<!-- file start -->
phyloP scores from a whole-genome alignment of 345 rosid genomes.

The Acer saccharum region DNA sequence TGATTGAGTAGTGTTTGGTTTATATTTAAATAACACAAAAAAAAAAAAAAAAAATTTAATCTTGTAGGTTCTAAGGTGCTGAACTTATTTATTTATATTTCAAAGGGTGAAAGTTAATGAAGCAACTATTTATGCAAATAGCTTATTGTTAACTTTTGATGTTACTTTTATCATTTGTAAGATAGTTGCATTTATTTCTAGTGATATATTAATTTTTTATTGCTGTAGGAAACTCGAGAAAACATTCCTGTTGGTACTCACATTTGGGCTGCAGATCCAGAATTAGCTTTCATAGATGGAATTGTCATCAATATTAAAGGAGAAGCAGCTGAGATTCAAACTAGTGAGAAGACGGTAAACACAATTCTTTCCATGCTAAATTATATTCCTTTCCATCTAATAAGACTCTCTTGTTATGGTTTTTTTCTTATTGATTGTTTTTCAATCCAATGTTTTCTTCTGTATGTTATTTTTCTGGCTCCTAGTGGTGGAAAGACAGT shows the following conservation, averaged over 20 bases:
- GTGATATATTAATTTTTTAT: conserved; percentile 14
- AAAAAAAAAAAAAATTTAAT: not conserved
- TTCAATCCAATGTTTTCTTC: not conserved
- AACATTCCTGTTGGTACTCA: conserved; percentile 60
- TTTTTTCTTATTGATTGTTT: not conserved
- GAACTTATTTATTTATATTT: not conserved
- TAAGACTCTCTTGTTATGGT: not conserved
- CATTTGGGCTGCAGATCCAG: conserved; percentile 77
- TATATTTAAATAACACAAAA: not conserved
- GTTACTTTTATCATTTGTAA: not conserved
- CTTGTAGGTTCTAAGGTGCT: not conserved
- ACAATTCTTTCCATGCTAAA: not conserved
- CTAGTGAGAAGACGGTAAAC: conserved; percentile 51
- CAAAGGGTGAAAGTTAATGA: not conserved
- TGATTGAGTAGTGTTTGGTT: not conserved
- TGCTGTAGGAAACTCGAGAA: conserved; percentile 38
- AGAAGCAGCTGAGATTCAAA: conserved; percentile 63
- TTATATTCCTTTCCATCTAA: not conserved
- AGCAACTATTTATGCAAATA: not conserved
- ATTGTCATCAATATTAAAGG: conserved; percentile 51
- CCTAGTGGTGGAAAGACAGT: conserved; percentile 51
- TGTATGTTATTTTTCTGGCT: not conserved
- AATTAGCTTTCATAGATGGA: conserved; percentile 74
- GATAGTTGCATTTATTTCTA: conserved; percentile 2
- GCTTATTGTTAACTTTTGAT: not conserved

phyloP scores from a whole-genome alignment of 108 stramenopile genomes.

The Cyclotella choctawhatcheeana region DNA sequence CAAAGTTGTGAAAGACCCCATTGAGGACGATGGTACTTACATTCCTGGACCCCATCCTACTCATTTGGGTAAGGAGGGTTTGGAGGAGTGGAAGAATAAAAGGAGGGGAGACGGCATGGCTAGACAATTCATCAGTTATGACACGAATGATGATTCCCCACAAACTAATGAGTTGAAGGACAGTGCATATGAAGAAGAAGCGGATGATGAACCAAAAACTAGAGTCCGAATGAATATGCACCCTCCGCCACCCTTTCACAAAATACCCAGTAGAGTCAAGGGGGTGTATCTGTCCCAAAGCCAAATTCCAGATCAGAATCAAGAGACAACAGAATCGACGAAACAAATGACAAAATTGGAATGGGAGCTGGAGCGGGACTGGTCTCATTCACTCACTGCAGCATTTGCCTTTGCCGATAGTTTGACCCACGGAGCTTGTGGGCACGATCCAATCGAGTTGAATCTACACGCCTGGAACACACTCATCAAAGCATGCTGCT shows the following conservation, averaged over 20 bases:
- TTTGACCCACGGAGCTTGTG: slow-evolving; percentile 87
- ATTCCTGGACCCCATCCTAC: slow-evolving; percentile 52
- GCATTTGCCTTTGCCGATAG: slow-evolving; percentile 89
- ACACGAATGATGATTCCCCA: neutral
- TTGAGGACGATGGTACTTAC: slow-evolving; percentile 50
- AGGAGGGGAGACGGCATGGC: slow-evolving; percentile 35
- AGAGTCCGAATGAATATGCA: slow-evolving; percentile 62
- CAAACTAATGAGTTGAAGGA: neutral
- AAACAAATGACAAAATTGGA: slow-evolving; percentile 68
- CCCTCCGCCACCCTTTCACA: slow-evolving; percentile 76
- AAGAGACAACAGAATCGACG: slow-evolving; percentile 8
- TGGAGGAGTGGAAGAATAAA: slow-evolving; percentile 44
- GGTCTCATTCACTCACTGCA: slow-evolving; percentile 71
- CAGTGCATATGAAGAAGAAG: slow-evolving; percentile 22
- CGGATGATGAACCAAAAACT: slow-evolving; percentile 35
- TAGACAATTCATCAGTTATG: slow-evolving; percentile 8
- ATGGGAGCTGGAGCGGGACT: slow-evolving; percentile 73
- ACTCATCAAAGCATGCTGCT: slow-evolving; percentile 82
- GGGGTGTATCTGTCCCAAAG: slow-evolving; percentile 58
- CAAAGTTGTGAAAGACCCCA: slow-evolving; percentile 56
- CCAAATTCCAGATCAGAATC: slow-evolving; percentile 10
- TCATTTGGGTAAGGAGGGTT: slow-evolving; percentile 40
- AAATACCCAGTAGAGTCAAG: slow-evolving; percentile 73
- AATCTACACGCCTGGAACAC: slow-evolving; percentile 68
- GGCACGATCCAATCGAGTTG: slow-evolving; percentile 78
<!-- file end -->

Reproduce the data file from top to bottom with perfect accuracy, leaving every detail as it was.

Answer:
phyloP scores from a whole-genome alignment of 345 rosid genomes.

The Acer saccharum region DNA sequence TGATTGAGTAGTGTTTGGTTTATATTTAAATAACACAAAAAAAAAAAAAAAAAATTTAATCTTGTAGGTTCTAAGGTGCTGAACTTATTTATTTATATTTCAAAGGGTGAAAGTTAATGAAGCAACTATTTATGCAAATAGCTTATTGTTAACTTTTGATGTTACTTTTATCATTTGTAAGATAGTTGCATTTATTTCTAGTGATATATTAATTTTTTATTGCTGTAGGAAACTCGAGAAAACATTCCTGTTGGTACTCACATTTGGGCTGCAGATCCAGAATTAGCTTTCATAGATGGAATTGTCATCAATATTAAAGGAGAAGCAGCTGAGATTCAAACTAGTGAGAAGACGGTAAACACAATTCTTTCCATGCTAAATTATATTCCTTTCCATCTAATAAGACTCTCTTGTTATGGTTTTTTTCTTATTGATTGTTTTTCAATCCAATGTTTTCTTCTGTATGTTATTTTTCTGGCTCCTAGTGGTGGAAAGACAGT shows the following conservation, averaged over 20 bases:
- GTGATATATTAATTTTTTAT: conserved; percentile 14
- AAAAAAAAAAAAAATTTAAT: not conserved
- TTCAATCCAATGTTTTCTTC: not conserved
- AACATTCCTGTTGGTACTCA: conserved; percentile 60
- TTTTTTCTTATTGATTGTTT: not conserved
- GAACTTATTTATTTATATTT: not conserved
- TAAGACTCTCTTGTTATGGT: not conserved
- CATTTGGGCTGCAGATCCAG: conserved; percentile 77
- TATATTTAAATAACACAAAA: not conserved
- GTTACTTTTATCATTTGTAA: not conserved
- CTTGTAGGTTCTAAGGTGCT: not conserved
- ACAATTCTTTCCATGCTAAA: not conserved
- CTAGTGAGAAGACGGTAAAC: conserved; percentile 51
- CAAAGGGTGAAAGTTAATGA: not conserved
- TGATTGAGTAGTGTTTGGTT: not conserved
- TGCTGTAGGAAACTCGAGAA: conserved; percentile 38
- AGAAGCAGCTGAGATTCAAA: conserved; percentile 63
- TTATATTCCTTTCCATCTAA: not conserved
- AGCAACTATTTATGCAAATA: not conserved
- ATTGTCATCAATATTAAAGG: conserved; percentile 51
- CCTAGTGGTGGAAAGACAGT: conserved; percentile 51
- TGTATGTTATTTTTCTGGCT: not conserved
- AATTAGCTTTCATAGATGGA: conserved; percentile 74
- GATAGTTGCATTTATTTCTA: conserved; percentile 2
- GCTTATTGTTAACTTTTGAT: not conserved

phyloP scores from a whole-genome alignment of 108 stramenopile genomes.

The Cyclotella choctawhatcheeana region DNA sequence CAAAGTTGTGAAAGACCCCATTGAGGACGATGGTACTTACATTCCTGGACCCCATCCTACTCATTTGGGTAAGGAGGGTTTGGAGGAGTGGAAGAATAAAAGGAGGGGAGACGGCATGGCTAGACAATTCATCAGTTATGACACGAATGATGATTCCCCACAAACTAATGAGTTGAAGGACAGTGCATATGAAGAAGAAGCGGATGATGAACCAAAAACTAGAGTCCGAATGAATATGCACCCTCCGCCACCCTTTCACAAAATACCCAGTAGAGTCAAGGGGGTGTATCTGTCCCAAAGCCAAATTCCAGATCAGAATCAAGAGACAACAGAATCGACGAAACAAATGACAAAATTGGAATGGGAGCTGGAGCGGGACTGGTCTCATTCACTCACTGCAGCATTTGCCTTTGCCGATAGTTTGACCCACGGAGCTTGTGGGCACGATCCAATCGAGTTGAATCTACACGCCTGGAACACACTCATCAAAGCATGCTGCT shows the following conservation, averaged over 20 bases:
- TTTGACCCACGGAGCTTGTG: slow-evolving; percentile 87
- ATTCCTGGACCCCATCCTAC: slow-evolving; percentile 52
- GCATTTGCCTTTGCCGATAG: slow-evolving; percentile 89
- ACACGAATGATGATTCCCCA: neutral
- TTGAGGACGATGGTACTTAC: slow-evolving; percentile 50
- AGGAGGGGAGACGGCATGGC: slow-evolving; percentile 35
- AGAGTCCGAATGAATATGCA: slow-evolving; percentile 62
- CAAACTAATGAGTTGAAGGA: neutral
- AAACAAATGACAAAATTGGA: slow-evolving; percentile 68
- CCCTCCGCCACCCTTTCACA: slow-evolving; percentile 76
- AAGAGACAACAGAATCGACG: slow-evolving; percentile 8
- TGGAGGAGTGGAAGAATAAA: slow-evolving; percentile 44
- GGTCTCATTCACTCACTGCA: slow-evolving; percentile 71
- CAGTGCATATGAAGAAGAAG: slow-evolving; percentile 22
- CGGATGATGAACCAAAAACT: slow-evolving; percentile 35
- TAGACAATTCATCAGTTATG: slow-evolving; percentile 8
- ATGGGAGCTGGAGCGGGACT: slow-evolving; percentile 73
- ACTCATCAAAGCATGCTGCT: slow-evolving; percentile 82
- GGGGTGTATCTGTCCCAAAG: slow-evolving; percentile 58
- CAAAGTTGTGAAAGACCCCA: slow-evolving; percentile 56
- CCAAATTCCAGATCAGAATC: slow-evolving; percentile 10
- TCATTTGGGTAAGGAGGGTT: slow-evolving; percentile 40
- AAATACCCAGTAGAGTCAAG: slow-evolving; percentile 73
- AATCTACACGCCTGGAACAC: slow-evolving; percentile 68
- GGCACGATCCAATCGAGTTG: slow-evolving; percentile 78